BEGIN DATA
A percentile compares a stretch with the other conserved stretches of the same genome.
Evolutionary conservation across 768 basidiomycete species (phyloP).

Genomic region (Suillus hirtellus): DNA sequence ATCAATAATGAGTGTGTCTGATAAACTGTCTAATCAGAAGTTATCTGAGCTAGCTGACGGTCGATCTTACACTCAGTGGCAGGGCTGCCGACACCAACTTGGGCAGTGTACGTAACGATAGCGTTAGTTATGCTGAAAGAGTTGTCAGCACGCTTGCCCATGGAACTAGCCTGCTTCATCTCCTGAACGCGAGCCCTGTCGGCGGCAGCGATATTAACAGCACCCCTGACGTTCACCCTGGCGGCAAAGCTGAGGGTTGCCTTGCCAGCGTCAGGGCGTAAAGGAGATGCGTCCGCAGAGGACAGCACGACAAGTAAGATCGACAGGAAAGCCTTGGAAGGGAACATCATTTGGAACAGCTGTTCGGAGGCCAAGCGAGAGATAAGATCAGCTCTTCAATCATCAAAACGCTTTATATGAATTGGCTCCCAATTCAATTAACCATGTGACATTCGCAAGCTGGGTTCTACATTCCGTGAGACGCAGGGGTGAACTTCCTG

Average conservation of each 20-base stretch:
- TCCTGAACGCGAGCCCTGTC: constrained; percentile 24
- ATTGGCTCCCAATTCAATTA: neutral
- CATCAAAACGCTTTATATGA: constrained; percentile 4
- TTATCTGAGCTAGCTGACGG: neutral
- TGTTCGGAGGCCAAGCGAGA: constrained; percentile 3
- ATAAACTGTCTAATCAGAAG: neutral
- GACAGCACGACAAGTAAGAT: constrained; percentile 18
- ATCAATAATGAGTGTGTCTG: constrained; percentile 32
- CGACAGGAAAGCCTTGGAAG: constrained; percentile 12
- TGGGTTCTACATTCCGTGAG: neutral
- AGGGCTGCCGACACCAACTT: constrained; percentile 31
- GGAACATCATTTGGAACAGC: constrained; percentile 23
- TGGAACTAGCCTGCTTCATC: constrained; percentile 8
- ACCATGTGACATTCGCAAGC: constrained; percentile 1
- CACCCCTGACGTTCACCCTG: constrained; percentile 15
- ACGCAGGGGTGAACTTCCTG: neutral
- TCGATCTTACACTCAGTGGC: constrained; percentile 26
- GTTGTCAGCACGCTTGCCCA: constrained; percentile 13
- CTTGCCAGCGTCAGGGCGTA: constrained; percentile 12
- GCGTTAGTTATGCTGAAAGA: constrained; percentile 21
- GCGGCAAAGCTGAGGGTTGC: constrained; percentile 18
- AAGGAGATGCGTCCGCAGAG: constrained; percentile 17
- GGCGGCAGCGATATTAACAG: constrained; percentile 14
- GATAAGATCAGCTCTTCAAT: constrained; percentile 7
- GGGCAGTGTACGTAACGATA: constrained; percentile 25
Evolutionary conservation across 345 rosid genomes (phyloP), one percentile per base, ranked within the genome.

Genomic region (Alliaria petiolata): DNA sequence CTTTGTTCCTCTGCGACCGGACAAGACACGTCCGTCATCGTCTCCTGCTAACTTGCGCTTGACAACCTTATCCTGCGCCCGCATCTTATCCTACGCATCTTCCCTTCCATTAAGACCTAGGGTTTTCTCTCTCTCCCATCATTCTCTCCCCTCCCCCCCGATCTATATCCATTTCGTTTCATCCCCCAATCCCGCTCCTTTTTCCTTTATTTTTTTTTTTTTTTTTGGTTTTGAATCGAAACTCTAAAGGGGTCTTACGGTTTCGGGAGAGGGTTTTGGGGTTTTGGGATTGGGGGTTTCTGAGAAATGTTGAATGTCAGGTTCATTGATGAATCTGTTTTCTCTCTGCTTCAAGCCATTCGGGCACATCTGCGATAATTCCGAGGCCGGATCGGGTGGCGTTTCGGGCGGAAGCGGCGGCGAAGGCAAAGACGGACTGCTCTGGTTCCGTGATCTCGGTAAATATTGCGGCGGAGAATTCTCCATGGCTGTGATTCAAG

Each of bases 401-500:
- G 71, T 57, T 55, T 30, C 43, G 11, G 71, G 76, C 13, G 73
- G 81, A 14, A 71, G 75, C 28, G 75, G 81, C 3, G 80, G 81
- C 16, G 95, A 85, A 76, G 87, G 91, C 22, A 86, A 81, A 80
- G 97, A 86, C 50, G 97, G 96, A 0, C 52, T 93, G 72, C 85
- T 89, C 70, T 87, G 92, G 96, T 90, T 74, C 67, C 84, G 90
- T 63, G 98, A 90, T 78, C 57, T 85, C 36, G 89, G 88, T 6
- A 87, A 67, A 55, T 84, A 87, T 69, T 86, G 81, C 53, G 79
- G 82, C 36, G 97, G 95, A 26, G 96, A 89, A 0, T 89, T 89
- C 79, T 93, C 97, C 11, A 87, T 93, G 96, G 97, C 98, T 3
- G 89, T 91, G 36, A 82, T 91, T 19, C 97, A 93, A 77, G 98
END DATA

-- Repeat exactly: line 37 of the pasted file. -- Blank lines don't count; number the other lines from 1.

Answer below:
- T 89, C 70, T 87, G 92, G 96, T 90, T 74, C 67, C 84, G 90